Beating the Bed-wetting Blues

WebMD Live Events Transcript

Is your children one of the 10% of all children over the age of 6 who has serious bed-wetting problems? Coping with this problem can be difficult and expensive. Pediatrician Steven Parker, MD joined us on Aug. 3, 2005 to answer your questions.

The opinions expressed herein are the guests' alone and have not been reviewed by a WebMD physician. If you have questions about your health, you should consult your personal physician. This event is meant for informational purposes only.

MODERATOR:
Welcome to WebMD Live, Dr. Parker. Thanks for joining us today.

PARKER:
Thank you, it's great to be here.

MODERATOR:
At what age should we become concerned about a child wetting the bed?

PARKER:
There is no set age. In this country at least, we know that by 3, about three-quarters of children are dry at night but one out of four aren't and they're perfectly normal children. Every year after that about one in five or one in six begins to achieve nighttime dryness without any treatment at all.

Usually bed-wetting is not a sign of a medical or psychological problem so there is no real time we need to be concerned. I think the question is more when we decide to try to do something about it and help the child to achieve dryness at night.

MODERATOR:
Is it more prevalent among boys or girls or does gender not matter where bed-wetting is concerned?

PARKER:
Everything is always more prevalent in boys and bed-wetting is no exception. Boys are usually two to three times more likely to not have achieved nighttime dryness compared to girls for some reason.

MODERATOR:
So if you have a child who is six years old, getting ready to start kindergarten and is still wetting the bed, what would be the first steps you should take?

PARKER:
I think in all cases where you are concerned about bed-wetting going on too long, whether it's at night or during the day, the first order of business is to make sure that there isn't a medical cause. That means that your child should see his or her pediatric provider who can do a thorough physical exam to make sure there is nothing physically wrong. Also it's always essential to obtain a urine sample and make sure there's no infection or sugar or something else that might be going on that is causing the child to continue to wet -- that can only be diagnosed through an examination of the urine.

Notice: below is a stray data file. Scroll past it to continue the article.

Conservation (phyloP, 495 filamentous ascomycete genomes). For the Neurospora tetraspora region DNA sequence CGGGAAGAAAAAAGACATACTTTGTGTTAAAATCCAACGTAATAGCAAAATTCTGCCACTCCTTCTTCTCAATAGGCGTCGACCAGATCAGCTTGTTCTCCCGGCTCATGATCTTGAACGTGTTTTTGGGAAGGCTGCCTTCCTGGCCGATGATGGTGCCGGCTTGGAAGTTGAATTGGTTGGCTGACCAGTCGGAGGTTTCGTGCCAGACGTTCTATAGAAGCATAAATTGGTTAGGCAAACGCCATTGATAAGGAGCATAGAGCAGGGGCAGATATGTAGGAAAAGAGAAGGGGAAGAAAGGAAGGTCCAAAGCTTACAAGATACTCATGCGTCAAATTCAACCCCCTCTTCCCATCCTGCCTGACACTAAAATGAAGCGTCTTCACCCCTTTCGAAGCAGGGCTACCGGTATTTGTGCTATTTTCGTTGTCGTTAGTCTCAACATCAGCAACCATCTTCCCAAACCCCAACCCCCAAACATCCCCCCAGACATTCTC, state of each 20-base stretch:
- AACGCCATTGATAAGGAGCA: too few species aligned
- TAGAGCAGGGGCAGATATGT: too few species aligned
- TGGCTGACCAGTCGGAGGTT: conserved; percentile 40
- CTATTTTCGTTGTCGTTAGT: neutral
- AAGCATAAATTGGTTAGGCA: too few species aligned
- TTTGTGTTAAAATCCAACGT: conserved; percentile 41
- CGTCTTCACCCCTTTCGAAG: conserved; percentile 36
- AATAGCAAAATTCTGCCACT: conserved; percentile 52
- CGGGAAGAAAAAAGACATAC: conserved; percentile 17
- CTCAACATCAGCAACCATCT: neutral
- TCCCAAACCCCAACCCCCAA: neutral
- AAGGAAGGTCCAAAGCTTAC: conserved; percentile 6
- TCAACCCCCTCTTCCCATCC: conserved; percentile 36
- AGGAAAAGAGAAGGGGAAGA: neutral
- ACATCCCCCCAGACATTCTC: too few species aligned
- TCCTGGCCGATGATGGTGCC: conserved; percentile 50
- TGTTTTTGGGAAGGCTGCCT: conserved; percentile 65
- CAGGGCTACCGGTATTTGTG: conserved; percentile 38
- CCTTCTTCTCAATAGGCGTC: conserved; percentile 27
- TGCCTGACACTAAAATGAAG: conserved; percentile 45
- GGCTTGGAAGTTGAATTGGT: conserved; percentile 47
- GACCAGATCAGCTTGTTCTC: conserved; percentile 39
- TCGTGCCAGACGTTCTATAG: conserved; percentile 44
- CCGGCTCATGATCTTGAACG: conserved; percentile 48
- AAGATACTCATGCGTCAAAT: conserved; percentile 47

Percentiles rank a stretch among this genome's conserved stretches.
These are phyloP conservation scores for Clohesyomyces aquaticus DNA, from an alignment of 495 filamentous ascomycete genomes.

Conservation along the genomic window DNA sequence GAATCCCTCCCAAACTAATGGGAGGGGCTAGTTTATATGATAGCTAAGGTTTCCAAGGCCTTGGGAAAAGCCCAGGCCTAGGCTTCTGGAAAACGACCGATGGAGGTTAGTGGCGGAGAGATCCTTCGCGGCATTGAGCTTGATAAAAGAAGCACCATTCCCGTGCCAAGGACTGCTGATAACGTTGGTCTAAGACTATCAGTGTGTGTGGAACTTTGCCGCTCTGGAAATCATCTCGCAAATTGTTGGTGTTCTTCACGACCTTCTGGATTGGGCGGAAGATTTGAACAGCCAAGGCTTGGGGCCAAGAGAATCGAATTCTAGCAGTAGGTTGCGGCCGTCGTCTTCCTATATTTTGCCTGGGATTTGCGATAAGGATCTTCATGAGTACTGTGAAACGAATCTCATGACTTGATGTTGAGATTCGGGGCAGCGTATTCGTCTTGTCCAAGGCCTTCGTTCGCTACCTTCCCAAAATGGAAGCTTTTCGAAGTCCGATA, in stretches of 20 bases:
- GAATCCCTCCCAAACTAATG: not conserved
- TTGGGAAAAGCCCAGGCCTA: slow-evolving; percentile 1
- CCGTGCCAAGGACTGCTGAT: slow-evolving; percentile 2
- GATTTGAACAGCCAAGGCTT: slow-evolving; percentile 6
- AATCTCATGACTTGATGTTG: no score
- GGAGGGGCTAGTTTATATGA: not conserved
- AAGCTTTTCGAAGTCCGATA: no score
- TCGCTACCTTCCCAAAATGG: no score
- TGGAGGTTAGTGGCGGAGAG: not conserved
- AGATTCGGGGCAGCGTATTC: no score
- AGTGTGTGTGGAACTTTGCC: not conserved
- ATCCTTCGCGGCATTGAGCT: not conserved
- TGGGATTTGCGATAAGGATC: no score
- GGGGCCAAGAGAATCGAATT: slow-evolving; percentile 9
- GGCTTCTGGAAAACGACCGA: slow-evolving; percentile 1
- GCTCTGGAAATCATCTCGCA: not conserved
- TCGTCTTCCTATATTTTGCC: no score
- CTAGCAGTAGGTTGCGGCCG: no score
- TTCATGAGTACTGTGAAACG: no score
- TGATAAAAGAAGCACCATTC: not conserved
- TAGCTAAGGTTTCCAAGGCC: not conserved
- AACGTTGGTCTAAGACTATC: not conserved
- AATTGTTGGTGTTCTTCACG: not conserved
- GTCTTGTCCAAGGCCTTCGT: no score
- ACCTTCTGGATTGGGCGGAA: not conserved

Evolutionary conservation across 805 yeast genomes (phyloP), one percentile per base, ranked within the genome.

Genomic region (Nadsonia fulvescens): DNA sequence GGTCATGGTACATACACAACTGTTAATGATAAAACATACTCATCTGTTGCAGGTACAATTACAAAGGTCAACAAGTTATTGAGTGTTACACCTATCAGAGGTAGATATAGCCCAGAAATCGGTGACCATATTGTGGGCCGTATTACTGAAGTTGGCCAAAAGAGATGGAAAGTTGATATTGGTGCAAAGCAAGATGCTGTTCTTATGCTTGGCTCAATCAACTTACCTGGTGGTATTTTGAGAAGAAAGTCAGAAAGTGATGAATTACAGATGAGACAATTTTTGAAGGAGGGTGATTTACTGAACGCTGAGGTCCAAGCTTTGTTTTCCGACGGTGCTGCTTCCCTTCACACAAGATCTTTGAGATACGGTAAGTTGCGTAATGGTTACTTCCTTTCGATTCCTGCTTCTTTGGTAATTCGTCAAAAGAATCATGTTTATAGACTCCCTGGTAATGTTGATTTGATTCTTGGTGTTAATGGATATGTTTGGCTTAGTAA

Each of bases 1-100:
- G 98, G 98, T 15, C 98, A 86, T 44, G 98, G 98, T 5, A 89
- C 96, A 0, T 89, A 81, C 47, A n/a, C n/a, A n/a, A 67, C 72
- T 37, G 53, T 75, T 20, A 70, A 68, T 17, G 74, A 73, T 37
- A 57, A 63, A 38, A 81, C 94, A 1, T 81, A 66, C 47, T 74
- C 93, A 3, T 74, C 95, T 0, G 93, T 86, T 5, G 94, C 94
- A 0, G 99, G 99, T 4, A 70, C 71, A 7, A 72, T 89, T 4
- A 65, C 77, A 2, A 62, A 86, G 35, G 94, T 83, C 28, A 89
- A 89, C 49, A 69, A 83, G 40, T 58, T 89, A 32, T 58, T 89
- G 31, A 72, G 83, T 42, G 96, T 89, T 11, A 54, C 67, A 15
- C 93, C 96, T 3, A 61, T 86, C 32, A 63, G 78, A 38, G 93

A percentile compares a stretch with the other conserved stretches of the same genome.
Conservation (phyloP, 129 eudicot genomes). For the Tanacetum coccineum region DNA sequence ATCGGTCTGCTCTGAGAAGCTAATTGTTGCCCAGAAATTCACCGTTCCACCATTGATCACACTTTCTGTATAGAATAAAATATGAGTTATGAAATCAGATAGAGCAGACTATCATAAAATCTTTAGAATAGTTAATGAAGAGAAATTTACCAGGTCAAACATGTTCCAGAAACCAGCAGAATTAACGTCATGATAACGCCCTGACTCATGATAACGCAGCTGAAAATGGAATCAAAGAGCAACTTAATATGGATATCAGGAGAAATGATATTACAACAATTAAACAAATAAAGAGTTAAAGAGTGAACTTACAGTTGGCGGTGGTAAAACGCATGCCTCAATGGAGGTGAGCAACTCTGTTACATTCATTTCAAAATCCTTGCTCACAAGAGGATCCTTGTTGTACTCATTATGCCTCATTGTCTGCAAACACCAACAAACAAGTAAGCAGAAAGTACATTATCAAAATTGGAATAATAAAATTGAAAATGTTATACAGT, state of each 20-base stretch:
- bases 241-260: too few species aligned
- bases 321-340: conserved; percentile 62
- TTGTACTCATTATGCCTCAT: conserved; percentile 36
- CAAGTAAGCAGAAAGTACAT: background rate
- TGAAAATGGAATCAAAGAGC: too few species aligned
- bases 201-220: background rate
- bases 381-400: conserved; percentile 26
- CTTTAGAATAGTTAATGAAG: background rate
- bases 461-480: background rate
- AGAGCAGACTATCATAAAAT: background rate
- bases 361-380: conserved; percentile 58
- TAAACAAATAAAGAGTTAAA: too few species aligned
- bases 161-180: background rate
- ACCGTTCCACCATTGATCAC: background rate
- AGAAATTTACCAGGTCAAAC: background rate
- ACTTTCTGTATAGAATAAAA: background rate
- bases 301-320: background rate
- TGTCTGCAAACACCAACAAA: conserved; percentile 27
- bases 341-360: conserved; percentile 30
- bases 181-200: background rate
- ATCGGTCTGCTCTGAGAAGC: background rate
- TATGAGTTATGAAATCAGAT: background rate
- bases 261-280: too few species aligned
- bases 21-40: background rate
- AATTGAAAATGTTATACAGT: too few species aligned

The first order of business is to make sure there's no medical problem, which is usually the case; usually kids are perfectly healthy. In fact, we don't know why they are still wetting the bed except that probably it runs in some families and the child is just slow in maturing in the areas that allow kids to be dry at night.

"I almost never think that bed-wetting is due to 'laziness'. Almost any child is going to stay dry when they can -- it's such a sign of maturity and being a big boy or girl."

MEMBER QUESTION:
My son was dry for almost a year at age 3 but started to wet the bed after a primary care taker passed away. He is dry all night -- he pees as he is starting to wake up. Could this just be laziness or do you see him as an actual bed wetter? My son is now 7.

PARKER:
That's a really good question and makes one important point. There's a difference in children who have never been dry at night, which is called primary enuresis, and children who are dry for a long time and then begin to wet the bed again; that's called secondary enuresis.

When there's primary enuresis, which was not the case with your child, usually we don't have concerns about a medical problem or stress causing it, but rather it's a problem with immaturity of the nervous system.

On the other hand, if there is secondary enuresis and the child has been dry for a while, we know that he or she is capable of being dry and wonder what might be causing the recurrence of the wetness. In that case it's especially important to look for a medical problem. Stress can also be an inducer for the enuresis to recur.




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